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WISSARD Traverse Reaches 2014-2015 Field Site
The WISSARD traverse team has reached the deep field site, and has begun to set up the camp, in anticipation for field operations which will begin in late December. Equipment is being readied, a landing strip prepared, and camp facilities established.
22 December, 2014
GOOD NEWS! After a week of delays, we were finally successful getting our first LC-130 plane in to the ACT skiway today. This flight took in the camp staff, carpenters, electrician and generator mechanic to get the camp infrastructure set up, and power set up for camp. In addition, we sent in one of our Marine Techs and the technician for the Fassi Crane to get this essential piece of equipment up and out of hibernation as well. We are still hopeful we will be able to stay close to schedule, and are planning the next LC-130 flight to get the UNL Drillers and the C-522 DOER tech in to camp to begin thawing out the hot water drill, and providing camp water, so we can then send the next wave of science in. WISSARD has 6 personnel in Christchurch New Zealand waiting for a Christmas flight to McMurdo.
WISSARD Project Overview
Subglacial Aquatic Environments
Over the last several decades, by using ground penetrating radar and other remote sensing tools, scientists have discovered that under the massive Antarctic ice sheets there lies a vast hydrological system of liquid water. This water exists because geothermal heat flow from below, coupled with pressure, movement, and the insulating nature of the ice sheet above, is great enough to maintain some areas at the base of the ice sheet above the freezing point, even in the extreme cold of Antarctica. In topographic depressions there are hundreds of lakes, both large and small; some are isolated, but many are interconnected by water channels and large areas of saturated sediments, the water eventually running out into the Southern Ocean as the ice sheet becomes a floating ice shelf.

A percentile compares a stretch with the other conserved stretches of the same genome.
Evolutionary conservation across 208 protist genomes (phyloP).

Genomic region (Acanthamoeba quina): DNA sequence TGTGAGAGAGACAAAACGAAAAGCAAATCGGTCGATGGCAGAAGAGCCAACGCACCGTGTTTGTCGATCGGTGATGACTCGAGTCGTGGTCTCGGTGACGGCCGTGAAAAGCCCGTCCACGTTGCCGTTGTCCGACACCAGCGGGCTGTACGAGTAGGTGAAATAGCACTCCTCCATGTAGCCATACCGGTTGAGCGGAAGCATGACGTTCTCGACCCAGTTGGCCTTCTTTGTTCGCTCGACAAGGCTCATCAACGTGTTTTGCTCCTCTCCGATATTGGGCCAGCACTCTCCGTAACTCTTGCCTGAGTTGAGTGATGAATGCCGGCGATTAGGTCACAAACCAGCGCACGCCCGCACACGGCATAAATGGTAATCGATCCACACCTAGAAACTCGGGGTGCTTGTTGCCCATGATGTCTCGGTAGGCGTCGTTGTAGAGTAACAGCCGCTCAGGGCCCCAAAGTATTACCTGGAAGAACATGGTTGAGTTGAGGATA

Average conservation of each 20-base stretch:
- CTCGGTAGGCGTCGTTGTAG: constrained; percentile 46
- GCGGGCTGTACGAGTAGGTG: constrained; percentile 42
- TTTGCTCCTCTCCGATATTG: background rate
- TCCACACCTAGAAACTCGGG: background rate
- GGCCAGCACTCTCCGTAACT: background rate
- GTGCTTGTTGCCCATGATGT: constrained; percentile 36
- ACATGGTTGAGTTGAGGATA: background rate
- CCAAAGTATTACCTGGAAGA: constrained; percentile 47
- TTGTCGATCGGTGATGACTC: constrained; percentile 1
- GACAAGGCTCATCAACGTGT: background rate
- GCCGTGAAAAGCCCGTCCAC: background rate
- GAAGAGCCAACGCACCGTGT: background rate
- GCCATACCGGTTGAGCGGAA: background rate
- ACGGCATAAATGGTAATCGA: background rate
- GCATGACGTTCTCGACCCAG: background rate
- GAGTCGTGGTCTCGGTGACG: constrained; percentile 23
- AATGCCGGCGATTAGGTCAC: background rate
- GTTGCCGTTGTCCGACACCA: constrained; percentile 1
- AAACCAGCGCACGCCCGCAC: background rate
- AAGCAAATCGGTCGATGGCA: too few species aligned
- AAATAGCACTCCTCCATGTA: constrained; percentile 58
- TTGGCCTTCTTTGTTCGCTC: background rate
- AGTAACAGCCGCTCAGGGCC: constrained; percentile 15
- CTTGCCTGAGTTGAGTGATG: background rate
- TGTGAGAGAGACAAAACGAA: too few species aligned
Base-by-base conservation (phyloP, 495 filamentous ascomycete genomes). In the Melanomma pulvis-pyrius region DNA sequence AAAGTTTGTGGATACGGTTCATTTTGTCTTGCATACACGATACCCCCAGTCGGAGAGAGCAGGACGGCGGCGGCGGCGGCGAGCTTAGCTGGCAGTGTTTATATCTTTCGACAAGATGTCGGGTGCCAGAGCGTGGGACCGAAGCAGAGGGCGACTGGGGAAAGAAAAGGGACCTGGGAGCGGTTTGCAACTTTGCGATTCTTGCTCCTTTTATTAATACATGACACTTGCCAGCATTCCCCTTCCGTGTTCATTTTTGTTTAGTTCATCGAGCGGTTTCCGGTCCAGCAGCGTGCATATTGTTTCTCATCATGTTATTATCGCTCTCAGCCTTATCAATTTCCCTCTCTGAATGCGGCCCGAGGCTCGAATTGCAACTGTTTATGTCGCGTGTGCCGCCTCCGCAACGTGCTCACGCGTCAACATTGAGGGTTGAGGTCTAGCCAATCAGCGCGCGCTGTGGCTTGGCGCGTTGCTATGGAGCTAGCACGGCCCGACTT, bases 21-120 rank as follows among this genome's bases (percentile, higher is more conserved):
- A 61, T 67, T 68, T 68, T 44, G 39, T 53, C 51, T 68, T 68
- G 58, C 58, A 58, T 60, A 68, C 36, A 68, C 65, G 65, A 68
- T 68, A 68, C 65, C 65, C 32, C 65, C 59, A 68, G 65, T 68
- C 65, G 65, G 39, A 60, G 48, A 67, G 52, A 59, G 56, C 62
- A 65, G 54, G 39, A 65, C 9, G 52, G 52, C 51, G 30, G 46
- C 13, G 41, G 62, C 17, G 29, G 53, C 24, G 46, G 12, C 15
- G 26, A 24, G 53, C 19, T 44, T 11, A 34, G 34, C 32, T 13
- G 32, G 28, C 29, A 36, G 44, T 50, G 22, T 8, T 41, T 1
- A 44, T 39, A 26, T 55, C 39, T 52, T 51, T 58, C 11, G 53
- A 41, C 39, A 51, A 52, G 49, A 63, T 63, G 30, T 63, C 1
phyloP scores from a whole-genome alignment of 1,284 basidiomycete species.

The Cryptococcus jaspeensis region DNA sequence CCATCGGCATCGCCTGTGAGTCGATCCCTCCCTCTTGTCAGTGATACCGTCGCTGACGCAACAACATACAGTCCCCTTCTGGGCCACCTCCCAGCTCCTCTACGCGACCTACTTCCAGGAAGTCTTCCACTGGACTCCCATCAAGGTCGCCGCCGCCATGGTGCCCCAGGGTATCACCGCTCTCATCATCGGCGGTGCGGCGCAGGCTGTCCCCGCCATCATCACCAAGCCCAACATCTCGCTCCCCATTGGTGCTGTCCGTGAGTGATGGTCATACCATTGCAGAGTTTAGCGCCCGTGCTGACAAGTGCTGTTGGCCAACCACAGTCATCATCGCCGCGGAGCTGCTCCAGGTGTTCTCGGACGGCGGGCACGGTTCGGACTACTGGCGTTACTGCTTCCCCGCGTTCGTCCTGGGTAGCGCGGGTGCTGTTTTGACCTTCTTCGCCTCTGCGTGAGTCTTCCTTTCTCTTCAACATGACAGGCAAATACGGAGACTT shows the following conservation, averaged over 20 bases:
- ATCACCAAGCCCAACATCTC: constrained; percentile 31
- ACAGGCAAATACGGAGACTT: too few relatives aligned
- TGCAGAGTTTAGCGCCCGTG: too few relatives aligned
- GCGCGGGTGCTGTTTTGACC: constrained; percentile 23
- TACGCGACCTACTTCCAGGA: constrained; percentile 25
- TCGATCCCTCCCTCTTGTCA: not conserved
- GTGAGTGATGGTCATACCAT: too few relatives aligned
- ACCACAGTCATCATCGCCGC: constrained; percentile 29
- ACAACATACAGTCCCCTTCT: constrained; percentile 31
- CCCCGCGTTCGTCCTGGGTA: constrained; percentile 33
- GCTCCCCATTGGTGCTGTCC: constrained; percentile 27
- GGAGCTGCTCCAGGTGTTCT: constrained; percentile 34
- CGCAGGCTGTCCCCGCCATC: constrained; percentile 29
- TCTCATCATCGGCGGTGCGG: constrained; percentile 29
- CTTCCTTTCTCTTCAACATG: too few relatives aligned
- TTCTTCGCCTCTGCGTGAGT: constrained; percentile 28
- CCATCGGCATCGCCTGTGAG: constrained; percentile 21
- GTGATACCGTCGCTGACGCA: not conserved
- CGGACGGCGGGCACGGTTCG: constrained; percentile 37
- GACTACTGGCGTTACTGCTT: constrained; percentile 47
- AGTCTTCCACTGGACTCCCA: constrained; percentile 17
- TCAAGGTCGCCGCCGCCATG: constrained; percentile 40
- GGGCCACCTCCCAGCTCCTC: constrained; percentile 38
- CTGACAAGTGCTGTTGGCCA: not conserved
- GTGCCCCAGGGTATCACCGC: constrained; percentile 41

In order to explore one of these hydrological systems at the margin of the West Antarctic Ice Sheet, we have organized an interdisciplinary project to access the subglacial environment. The Whillans Ice Stream Subglacial Access Research Drilling project (WISSARD) is using a variety of tools and techniques to explore Subglacial Lake Whillans and the nearby grounding zone, on the southeastern edge of the Ross Sea. Radar and seismic equipment is used to profile the overlying ice sheet and the underlying water, sediments, and rock, while GPS stations accurately track ice movement.
Continued geophysical surveying is the focus of the 2013-2014 season. Two sites on the Whillans Ice Stream will be investigated. At each site a mobile, hot water drill will be used to create 15 cm holes, 750 meters in depth where borehole sesimic, tilt, and heat sensors will be deployed and left to collect long-term data. Surface seismic sensors will also be installed, to add to the network of GPS and active seismic stations monitored on the surface of the ice stream to help characterize the movement of ice and the conditions of the ice at the base of the ice stream.